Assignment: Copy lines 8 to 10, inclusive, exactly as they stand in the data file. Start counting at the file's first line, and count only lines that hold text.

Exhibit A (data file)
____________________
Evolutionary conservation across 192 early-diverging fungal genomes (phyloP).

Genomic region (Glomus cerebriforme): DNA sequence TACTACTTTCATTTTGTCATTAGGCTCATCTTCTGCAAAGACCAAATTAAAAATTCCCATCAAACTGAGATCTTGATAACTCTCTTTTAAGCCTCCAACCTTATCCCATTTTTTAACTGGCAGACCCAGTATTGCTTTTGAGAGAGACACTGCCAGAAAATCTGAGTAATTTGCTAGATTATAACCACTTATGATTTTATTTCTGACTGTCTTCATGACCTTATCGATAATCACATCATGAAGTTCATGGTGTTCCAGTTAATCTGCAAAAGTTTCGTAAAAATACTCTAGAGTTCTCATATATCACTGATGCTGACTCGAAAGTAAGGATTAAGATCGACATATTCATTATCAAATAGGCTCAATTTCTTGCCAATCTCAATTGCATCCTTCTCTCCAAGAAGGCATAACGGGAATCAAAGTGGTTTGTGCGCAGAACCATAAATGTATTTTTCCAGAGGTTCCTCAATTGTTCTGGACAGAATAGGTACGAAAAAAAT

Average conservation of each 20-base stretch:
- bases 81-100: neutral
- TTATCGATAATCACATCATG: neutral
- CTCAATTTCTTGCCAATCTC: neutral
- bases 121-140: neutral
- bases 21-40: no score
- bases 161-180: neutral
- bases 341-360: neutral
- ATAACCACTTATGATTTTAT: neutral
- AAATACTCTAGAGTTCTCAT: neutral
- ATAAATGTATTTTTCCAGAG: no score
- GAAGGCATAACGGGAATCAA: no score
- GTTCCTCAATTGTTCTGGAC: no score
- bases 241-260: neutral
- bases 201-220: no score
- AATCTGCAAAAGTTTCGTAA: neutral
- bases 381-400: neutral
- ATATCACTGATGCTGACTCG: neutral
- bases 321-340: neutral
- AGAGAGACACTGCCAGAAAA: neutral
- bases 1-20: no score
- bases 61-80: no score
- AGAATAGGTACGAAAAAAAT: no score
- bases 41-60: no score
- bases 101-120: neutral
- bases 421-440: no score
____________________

- bases 21-40: no score
- bases 161-180: neutral
- bases 341-360: neutral